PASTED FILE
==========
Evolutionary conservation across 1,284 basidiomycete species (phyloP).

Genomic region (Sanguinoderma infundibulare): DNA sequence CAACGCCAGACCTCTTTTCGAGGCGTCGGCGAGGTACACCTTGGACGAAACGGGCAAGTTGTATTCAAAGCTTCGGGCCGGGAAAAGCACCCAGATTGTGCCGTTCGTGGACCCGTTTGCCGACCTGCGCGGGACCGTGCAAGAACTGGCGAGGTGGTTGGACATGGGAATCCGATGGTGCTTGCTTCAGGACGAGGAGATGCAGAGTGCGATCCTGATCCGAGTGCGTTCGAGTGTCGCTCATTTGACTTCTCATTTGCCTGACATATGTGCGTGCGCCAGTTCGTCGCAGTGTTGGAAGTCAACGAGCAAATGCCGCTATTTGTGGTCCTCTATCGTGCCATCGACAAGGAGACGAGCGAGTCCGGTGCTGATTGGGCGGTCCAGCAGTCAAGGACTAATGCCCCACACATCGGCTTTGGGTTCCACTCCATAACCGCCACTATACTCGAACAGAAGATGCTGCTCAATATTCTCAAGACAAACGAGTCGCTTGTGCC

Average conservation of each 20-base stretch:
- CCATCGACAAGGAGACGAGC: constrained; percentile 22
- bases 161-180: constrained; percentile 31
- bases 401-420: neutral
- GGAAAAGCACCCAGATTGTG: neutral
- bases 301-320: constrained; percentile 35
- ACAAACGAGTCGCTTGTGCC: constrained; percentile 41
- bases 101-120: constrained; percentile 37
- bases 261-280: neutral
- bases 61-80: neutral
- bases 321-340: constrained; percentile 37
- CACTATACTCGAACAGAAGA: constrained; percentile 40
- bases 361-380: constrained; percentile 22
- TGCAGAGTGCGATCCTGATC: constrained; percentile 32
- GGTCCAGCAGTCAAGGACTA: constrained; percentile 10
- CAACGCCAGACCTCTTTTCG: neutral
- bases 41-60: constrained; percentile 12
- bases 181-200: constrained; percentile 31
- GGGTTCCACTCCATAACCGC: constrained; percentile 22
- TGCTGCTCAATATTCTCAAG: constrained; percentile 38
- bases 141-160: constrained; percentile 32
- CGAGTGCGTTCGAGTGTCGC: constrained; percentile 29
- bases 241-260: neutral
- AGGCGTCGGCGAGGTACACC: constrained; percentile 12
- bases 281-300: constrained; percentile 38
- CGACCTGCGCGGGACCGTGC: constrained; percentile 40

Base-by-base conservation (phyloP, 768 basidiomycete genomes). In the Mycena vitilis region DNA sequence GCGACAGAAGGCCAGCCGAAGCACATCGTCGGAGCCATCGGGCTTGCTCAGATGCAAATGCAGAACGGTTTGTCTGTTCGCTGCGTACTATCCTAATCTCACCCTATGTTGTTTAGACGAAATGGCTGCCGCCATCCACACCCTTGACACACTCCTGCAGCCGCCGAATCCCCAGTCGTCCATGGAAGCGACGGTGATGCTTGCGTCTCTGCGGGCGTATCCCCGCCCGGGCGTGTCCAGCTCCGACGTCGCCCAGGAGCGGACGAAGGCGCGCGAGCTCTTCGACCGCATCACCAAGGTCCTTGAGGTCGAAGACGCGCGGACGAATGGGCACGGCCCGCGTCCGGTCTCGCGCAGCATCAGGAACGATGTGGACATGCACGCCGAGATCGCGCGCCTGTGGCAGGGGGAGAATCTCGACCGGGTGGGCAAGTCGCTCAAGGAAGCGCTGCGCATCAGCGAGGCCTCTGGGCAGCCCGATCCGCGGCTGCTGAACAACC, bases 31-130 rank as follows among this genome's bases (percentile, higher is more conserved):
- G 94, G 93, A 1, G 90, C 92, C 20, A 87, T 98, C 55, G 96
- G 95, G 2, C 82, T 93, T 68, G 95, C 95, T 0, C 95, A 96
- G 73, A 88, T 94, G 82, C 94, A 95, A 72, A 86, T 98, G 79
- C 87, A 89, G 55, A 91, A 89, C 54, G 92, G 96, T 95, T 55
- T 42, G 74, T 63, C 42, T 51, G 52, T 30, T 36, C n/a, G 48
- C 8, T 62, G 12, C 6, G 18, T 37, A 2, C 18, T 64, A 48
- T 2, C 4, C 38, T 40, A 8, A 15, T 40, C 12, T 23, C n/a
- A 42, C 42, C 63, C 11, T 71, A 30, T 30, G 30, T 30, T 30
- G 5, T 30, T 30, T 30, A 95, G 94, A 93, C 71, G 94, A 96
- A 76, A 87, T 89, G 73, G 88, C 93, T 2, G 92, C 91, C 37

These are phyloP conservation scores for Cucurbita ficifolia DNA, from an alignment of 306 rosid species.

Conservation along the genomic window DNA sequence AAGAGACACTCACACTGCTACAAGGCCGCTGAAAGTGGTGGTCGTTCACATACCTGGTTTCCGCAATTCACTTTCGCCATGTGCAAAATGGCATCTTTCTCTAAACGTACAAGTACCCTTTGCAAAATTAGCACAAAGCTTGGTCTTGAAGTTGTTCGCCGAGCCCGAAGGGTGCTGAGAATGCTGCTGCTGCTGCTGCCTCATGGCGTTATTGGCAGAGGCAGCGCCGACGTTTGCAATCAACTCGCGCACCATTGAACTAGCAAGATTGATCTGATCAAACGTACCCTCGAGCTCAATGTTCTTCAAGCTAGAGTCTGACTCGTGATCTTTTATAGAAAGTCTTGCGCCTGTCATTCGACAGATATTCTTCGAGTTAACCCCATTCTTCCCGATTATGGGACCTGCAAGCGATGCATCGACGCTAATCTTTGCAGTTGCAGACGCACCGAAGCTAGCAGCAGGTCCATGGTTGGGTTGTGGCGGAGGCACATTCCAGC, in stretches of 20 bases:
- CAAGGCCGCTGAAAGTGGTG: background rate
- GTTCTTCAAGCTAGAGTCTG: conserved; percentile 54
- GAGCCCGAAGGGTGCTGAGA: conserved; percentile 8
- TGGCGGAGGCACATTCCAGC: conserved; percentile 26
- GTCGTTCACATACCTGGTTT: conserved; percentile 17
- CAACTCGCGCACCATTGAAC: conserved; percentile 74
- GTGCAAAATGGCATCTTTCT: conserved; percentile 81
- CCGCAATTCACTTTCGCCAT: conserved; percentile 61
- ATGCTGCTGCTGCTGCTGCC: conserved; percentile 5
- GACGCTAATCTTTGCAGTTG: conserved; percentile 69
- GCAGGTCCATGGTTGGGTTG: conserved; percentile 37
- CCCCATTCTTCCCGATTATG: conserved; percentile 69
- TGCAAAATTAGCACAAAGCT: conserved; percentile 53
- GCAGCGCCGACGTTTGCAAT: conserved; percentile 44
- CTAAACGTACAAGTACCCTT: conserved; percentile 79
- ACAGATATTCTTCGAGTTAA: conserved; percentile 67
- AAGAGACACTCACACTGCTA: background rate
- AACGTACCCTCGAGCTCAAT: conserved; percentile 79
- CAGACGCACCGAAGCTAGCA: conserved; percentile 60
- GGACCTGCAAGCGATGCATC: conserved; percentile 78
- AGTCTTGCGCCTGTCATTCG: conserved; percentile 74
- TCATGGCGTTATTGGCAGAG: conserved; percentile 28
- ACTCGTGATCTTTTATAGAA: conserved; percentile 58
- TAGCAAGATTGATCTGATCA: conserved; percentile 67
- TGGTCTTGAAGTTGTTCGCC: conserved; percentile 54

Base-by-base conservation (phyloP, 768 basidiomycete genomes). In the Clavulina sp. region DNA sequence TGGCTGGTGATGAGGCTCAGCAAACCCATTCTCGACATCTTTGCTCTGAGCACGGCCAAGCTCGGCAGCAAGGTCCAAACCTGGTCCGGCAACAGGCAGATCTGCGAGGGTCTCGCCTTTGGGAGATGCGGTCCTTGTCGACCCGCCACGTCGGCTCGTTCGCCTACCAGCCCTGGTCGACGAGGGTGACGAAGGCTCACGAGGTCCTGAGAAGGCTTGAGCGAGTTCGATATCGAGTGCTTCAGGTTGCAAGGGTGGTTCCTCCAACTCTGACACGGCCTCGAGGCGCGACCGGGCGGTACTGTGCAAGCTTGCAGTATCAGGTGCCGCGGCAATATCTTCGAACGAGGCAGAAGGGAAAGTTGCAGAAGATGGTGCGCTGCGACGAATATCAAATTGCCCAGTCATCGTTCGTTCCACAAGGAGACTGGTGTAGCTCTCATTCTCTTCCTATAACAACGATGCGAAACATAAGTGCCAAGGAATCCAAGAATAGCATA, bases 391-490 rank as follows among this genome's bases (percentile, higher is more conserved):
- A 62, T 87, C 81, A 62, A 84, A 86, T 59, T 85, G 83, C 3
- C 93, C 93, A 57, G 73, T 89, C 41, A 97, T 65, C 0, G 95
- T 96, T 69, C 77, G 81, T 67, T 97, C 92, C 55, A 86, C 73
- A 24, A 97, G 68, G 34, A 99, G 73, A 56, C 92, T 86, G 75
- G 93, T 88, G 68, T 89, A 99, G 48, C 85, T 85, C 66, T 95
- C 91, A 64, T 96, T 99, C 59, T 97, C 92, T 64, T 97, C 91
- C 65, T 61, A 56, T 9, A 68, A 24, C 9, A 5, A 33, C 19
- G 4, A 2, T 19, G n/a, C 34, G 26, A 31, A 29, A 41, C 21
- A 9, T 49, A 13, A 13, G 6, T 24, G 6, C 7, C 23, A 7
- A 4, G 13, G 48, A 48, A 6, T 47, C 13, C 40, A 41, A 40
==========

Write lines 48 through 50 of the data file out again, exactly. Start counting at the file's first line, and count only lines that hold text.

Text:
- GTGCAAAATGGCATCTTTCT: conserved; percentile 81
- CCGCAATTCACTTTCGCCAT: conserved; percentile 61
- ATGCTGCTGCTGCTGCTGCC: conserved; percentile 5